While they are appealing to the eye, green sprawling landscapes and lawns use a tremendous amount of water and energy in order to thrive. In fact, the Environmental Protection Agency (EPA) reports that the average American household uses 320 gallons of water per day. In Southern California homes, 50-60% of household water usage goes to maintain outdoor landscapes. On the average in the U.S., 1 trillion gallons of water is wasted annually due to leaks and wasteful practices.
Green lawn lovers have another concern as last month, in facing what may be California’s driest year in recorded history, Ventura Water asked customers to make a 10% reduction in their water consumption in order to conserve our local water supply.
So what are the options?
On Saturday, March 1, 2014, Professional Garden Landscape Designer Lisa Burton (Nature by Design, nbdgardens.com), served up some promising and beautiful solutions to a packed house. Kicking off the new 2014 Water Wise Series, the free “Turf Alternatives” Gardening Class was held at the City Public Works Maintenance Yard on Sanjon Road.
Professional Garden Landscape Designer Lisa Burton (nbdgardens.com) talks about Turf Alternatives to a packed house
“There really is no better place for being responsible stewards of the earth than our own back (or front) yards,” said Burton. “If people like green lawns, there are a number of gorgeous, native appropriate alternatives. The same goes for beautiful flowering plants and shrubs. Think of how great you’ll feel when you see your beautiful landscape and garden working with nature vs. against it — and how much money and resources you’ll save!
“We have to come to terms that we live in a semi-arid, Mediterranean climate where lush green lawns and traditional landscaping just don’t make sense. We have to think differently about the choices we make including replacing the lawn idea with a balanced garden ecosystem that uses less water, is appropriate to the climate in which we live, and supports our local wildlife such as birds, butterflies and bees. It means landscaping with a vast and beautiful selection of California native and Mediterranean plants and turf alternatives that require less water and maintenance. I like to call it ‘ReWilding the Landscape’. A water-wise garden is so much more interesting than lawn anyway and will help save the homeowner from feeling the pinch of rising water rates.”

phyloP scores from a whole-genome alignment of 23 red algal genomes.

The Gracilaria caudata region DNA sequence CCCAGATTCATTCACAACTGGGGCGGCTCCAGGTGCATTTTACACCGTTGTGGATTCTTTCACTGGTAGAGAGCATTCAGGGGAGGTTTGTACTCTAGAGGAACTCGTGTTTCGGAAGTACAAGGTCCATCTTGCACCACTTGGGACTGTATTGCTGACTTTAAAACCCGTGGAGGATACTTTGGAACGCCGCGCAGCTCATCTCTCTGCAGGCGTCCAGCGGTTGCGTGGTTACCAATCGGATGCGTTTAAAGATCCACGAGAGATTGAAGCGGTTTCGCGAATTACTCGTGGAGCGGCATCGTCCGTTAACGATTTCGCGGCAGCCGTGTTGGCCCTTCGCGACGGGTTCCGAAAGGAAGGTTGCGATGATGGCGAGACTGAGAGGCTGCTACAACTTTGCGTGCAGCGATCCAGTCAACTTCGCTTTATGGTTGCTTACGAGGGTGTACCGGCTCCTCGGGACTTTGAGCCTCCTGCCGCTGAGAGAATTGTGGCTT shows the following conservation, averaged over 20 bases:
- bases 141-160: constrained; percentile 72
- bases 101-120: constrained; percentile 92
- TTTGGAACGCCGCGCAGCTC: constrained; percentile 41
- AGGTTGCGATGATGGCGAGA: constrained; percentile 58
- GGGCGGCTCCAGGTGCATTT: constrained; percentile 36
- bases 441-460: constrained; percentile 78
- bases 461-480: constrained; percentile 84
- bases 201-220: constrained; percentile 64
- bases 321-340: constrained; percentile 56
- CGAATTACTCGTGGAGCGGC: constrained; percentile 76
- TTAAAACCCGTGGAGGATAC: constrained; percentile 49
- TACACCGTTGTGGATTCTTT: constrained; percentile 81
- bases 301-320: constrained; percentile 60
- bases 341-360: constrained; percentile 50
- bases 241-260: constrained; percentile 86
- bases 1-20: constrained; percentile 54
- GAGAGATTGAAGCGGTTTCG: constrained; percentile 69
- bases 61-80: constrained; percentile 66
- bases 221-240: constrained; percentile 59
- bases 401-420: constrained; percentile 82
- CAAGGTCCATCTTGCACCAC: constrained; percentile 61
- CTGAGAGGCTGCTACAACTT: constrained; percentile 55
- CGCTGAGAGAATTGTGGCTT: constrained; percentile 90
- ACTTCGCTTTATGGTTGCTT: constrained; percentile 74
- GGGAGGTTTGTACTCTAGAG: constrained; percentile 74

For over a decade, Burton, a Certified Sustainable and Wildlife Landscape Professional by the National Wildlife Federation, has been a recognized leader in sustainable landscape design. Her specialty is installing lawn alternatives, Ocean Friendly Gardens and Wildlife Habitat Gardens.
“These classes couldn’t be more timely,” said City of Ventura Environmental Specialist Jill Sarick. “We started a series of ‘Water Wise’ classes in 2013, and they were so well received, we brought them back by popular demand. The educational goal continues to be to help the public increase the vitality of their landscape while reducing their outdoor water use and green waste generation.”
Ventura Water presents the Water Wise Gardening class series in partnership with Ewing Irrigation and Green Thumb Nursery.
The next class, “Edible Harvest,” to be held on April 5 at Green Thumb Nursery in Ventura, will explain how to incorporate edibles into a landscape. The class series runs through June 2014 and takes place one Saturday a month from 10:00-11:30am. For more information about class dates, topics and locations as well as to register for the Water Wise Gardening Classes, visit: cityofventura.net/water/landscape or call (805) 652-4501.